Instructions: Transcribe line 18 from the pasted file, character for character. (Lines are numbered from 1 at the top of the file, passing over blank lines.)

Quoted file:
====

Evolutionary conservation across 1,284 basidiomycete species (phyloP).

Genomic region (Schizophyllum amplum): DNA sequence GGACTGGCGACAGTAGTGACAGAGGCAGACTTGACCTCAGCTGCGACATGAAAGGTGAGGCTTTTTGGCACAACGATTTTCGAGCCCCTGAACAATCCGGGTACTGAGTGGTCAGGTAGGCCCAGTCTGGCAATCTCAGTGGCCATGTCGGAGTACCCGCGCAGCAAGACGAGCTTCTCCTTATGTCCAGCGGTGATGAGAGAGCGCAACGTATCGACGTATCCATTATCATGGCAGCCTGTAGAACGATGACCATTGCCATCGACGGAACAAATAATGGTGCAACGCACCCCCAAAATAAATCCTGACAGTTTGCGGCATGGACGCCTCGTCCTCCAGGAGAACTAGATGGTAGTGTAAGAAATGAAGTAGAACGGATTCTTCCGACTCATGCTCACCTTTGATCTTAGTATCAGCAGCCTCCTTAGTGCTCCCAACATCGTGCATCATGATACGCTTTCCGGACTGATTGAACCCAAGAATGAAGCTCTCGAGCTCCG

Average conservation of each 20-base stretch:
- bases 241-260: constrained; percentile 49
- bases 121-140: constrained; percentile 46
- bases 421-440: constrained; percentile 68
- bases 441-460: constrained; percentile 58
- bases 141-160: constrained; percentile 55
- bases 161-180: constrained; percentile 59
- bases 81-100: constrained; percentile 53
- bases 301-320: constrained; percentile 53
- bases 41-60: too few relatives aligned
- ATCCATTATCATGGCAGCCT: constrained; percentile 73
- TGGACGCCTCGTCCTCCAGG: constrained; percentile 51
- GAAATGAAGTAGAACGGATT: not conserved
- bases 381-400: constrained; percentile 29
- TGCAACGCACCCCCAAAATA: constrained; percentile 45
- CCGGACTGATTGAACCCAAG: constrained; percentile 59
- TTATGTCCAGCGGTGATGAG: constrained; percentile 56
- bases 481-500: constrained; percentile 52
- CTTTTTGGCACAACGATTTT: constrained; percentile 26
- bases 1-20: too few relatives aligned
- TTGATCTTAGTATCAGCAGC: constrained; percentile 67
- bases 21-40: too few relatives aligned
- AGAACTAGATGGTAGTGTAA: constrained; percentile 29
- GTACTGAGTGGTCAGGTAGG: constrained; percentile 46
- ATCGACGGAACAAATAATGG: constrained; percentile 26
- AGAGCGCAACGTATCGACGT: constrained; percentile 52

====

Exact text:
- CCGGACTGATTGAACCCAAG: constrained; percentile 59